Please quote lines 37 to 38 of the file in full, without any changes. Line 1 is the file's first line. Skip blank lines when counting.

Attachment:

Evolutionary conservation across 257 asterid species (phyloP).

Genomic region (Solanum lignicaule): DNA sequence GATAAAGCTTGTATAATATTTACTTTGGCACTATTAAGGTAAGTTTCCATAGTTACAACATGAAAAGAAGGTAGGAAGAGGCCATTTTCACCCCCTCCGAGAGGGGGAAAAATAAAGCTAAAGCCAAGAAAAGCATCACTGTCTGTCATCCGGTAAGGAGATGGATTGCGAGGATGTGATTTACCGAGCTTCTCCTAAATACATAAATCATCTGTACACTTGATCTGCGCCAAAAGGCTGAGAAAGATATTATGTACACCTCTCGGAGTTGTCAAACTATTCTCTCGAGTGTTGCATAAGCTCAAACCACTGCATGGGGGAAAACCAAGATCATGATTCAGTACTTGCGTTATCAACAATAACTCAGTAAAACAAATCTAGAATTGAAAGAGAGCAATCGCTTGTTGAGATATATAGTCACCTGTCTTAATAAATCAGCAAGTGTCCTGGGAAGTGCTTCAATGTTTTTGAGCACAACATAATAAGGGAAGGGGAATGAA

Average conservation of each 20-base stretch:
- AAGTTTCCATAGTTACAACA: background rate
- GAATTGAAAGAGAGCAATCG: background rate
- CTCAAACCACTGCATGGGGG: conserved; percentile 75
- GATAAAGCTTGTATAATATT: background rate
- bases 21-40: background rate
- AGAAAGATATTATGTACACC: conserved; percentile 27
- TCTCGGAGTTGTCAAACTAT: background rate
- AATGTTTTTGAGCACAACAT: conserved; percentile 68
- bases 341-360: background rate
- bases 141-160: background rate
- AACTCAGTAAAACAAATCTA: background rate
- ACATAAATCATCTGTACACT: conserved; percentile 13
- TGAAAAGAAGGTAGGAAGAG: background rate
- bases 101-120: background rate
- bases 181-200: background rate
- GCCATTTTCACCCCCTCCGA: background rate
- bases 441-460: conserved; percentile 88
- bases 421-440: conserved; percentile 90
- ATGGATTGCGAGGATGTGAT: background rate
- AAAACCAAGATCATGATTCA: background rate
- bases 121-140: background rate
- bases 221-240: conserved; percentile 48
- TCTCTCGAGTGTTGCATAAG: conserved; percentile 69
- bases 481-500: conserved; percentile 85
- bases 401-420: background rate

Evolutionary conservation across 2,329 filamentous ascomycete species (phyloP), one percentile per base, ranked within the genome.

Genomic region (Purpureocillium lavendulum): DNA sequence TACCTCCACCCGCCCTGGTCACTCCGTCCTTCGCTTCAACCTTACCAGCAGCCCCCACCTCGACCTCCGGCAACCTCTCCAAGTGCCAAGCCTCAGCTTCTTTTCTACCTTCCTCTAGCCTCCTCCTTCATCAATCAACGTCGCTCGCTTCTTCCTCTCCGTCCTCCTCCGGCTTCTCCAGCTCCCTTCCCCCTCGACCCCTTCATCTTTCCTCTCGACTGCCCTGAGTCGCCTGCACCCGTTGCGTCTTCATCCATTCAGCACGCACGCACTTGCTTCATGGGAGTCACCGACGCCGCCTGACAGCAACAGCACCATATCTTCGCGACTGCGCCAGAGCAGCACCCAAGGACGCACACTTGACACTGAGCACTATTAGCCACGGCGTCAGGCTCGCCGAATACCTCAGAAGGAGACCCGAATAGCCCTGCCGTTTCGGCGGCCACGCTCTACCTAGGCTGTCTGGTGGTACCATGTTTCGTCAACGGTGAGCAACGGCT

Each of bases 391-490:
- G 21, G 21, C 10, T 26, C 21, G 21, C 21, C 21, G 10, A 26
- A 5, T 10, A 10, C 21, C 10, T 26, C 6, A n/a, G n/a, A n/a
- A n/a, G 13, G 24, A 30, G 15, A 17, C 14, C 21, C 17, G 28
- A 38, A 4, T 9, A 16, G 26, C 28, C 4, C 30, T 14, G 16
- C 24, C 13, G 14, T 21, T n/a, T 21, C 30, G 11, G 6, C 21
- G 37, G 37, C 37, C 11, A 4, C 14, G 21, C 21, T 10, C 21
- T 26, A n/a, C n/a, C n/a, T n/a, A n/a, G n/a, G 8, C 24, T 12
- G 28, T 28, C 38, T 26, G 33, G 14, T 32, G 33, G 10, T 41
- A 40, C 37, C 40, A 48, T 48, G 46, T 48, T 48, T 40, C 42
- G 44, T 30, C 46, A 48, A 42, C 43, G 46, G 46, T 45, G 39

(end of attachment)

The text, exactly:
- G 37, G 37, C 37, C 11, A 4, C 14, G 21, C 21, T 10, C 21
- T 26, A n/a, C n/a, C n/a, T n/a, A n/a, G n/a, G 8, C 24, T 12